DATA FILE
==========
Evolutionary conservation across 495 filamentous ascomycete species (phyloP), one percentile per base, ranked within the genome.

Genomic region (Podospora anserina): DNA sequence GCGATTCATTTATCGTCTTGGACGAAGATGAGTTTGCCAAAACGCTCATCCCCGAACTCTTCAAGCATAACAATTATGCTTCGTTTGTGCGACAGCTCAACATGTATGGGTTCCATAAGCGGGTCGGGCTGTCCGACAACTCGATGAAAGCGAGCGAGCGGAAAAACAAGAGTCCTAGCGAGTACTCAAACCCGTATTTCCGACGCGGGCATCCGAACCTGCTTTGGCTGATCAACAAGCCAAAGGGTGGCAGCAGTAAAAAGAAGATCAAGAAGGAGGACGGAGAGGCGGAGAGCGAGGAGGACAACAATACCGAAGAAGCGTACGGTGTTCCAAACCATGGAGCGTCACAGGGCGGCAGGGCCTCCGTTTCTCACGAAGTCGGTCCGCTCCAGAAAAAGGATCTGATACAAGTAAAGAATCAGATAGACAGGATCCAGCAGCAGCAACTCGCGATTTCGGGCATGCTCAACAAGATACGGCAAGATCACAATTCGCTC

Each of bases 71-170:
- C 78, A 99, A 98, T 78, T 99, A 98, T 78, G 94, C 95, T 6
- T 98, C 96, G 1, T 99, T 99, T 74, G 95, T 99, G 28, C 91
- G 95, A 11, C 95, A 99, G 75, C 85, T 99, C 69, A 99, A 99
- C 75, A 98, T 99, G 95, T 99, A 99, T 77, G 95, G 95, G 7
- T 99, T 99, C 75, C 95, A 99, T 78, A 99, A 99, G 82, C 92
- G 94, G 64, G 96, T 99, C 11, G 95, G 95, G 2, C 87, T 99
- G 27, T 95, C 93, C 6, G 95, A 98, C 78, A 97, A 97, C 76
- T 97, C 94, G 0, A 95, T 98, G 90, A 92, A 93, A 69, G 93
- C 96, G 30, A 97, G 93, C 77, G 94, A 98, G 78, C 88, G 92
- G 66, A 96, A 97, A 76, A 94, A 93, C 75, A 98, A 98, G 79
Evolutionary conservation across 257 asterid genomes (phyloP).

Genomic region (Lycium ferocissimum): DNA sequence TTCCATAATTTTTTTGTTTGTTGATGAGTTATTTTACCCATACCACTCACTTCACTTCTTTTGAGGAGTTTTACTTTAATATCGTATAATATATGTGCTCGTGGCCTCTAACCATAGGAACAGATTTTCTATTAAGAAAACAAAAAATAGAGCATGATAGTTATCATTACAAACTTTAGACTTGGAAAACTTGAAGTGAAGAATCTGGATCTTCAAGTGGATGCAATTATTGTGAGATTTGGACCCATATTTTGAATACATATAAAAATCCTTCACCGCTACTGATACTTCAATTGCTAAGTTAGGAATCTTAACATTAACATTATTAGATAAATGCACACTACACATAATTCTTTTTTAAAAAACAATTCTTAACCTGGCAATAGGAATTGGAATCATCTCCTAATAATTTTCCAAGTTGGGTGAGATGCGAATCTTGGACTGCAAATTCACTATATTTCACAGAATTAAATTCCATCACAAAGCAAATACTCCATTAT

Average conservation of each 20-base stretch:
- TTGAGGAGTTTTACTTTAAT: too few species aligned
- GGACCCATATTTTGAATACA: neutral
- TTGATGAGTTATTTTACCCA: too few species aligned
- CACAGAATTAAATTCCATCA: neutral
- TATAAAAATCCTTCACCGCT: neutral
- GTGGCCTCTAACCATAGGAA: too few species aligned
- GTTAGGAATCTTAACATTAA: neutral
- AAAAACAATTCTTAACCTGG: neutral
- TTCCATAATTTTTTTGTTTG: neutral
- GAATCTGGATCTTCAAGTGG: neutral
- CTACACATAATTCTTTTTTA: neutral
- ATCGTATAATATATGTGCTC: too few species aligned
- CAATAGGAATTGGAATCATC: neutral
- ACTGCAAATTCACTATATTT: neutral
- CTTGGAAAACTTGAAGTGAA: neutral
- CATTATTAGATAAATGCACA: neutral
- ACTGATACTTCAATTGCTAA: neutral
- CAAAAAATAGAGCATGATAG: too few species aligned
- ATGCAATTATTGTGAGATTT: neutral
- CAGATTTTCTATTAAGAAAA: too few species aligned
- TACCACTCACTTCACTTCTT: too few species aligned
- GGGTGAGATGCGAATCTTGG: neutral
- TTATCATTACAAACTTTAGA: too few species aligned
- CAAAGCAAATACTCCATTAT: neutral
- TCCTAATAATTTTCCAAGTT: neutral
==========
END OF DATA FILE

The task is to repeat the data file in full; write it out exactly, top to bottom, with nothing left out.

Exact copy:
Evolutionary conservation across 495 filamentous ascomycete species (phyloP), one percentile per base, ranked within the genome.

Genomic region (Podospora anserina): DNA sequence GCGATTCATTTATCGTCTTGGACGAAGATGAGTTTGCCAAAACGCTCATCCCCGAACTCTTCAAGCATAACAATTATGCTTCGTTTGTGCGACAGCTCAACATGTATGGGTTCCATAAGCGGGTCGGGCTGTCCGACAACTCGATGAAAGCGAGCGAGCGGAAAAACAAGAGTCCTAGCGAGTACTCAAACCCGTATTTCCGACGCGGGCATCCGAACCTGCTTTGGCTGATCAACAAGCCAAAGGGTGGCAGCAGTAAAAAGAAGATCAAGAAGGAGGACGGAGAGGCGGAGAGCGAGGAGGACAACAATACCGAAGAAGCGTACGGTGTTCCAAACCATGGAGCGTCACAGGGCGGCAGGGCCTCCGTTTCTCACGAAGTCGGTCCGCTCCAGAAAAAGGATCTGATACAAGTAAAGAATCAGATAGACAGGATCCAGCAGCAGCAACTCGCGATTTCGGGCATGCTCAACAAGATACGGCAAGATCACAATTCGCTC

Each of bases 71-170:
- C 78, A 99, A 98, T 78, T 99, A 98, T 78, G 94, C 95, T 6
- T 98, C 96, G 1, T 99, T 99, T 74, G 95, T 99, G 28, C 91
- G 95, A 11, C 95, A 99, G 75, C 85, T 99, C 69, A 99, A 99
- C 75, A 98, T 99, G 95, T 99, A 99, T 77, G 95, G 95, G 7
- T 99, T 99, C 75, C 95, A 99, T 78, A 99, A 99, G 82, C 92
- G 94, G 64, G 96, T 99, C 11, G 95, G 95, G 2, C 87, T 99
- G 27, T 95, C 93, C 6, G 95, A 98, C 78, A 97, A 97, C 76
- T 97, C 94, G 0, A 95, T 98, G 90, A 92, A 93, A 69, G 93
- C 96, G 30, A 97, G 93, C 77, G 94, A 98, G 78, C 88, G 92
- G 66, A 96, A 97, A 76, A 94, A 93, C 75, A 98, A 98, G 79
Evolutionary conservation across 257 asterid genomes (phyloP).

Genomic region (Lycium ferocissimum): DNA sequence TTCCATAATTTTTTTGTTTGTTGATGAGTTATTTTACCCATACCACTCACTTCACTTCTTTTGAGGAGTTTTACTTTAATATCGTATAATATATGTGCTCGTGGCCTCTAACCATAGGAACAGATTTTCTATTAAGAAAACAAAAAATAGAGCATGATAGTTATCATTACAAACTTTAGACTTGGAAAACTTGAAGTGAAGAATCTGGATCTTCAAGTGGATGCAATTATTGTGAGATTTGGACCCATATTTTGAATACATATAAAAATCCTTCACCGCTACTGATACTTCAATTGCTAAGTTAGGAATCTTAACATTAACATTATTAGATAAATGCACACTACACATAATTCTTTTTTAAAAAACAATTCTTAACCTGGCAATAGGAATTGGAATCATCTCCTAATAATTTTCCAAGTTGGGTGAGATGCGAATCTTGGACTGCAAATTCACTATATTTCACAGAATTAAATTCCATCACAAAGCAAATACTCCATTAT

Average conservation of each 20-base stretch:
- TTGAGGAGTTTTACTTTAAT: too few species aligned
- GGACCCATATTTTGAATACA: neutral
- TTGATGAGTTATTTTACCCA: too few species aligned
- CACAGAATTAAATTCCATCA: neutral
- TATAAAAATCCTTCACCGCT: neutral
- GTGGCCTCTAACCATAGGAA: too few species aligned
- GTTAGGAATCTTAACATTAA: neutral
- AAAAACAATTCTTAACCTGG: neutral
- TTCCATAATTTTTTTGTTTG: neutral
- GAATCTGGATCTTCAAGTGG: neutral
- CTACACATAATTCTTTTTTA: neutral
- ATCGTATAATATATGTGCTC: too few species aligned
- CAATAGGAATTGGAATCATC: neutral
- ACTGCAAATTCACTATATTT: neutral
- CTTGGAAAACTTGAAGTGAA: neutral
- CATTATTAGATAAATGCACA: neutral
- ACTGATACTTCAATTGCTAA: neutral
- CAAAAAATAGAGCATGATAG: too few species aligned
- ATGCAATTATTGTGAGATTT: neutral
- CAGATTTTCTATTAAGAAAA: too few species aligned
- TACCACTCACTTCACTTCTT: too few species aligned
- GGGTGAGATGCGAATCTTGG: neutral
- TTATCATTACAAACTTTAGA: too few species aligned
- CAAAGCAAATACTCCATTAT: neutral
- TCCTAATAATTTTCCAAGTT: neutral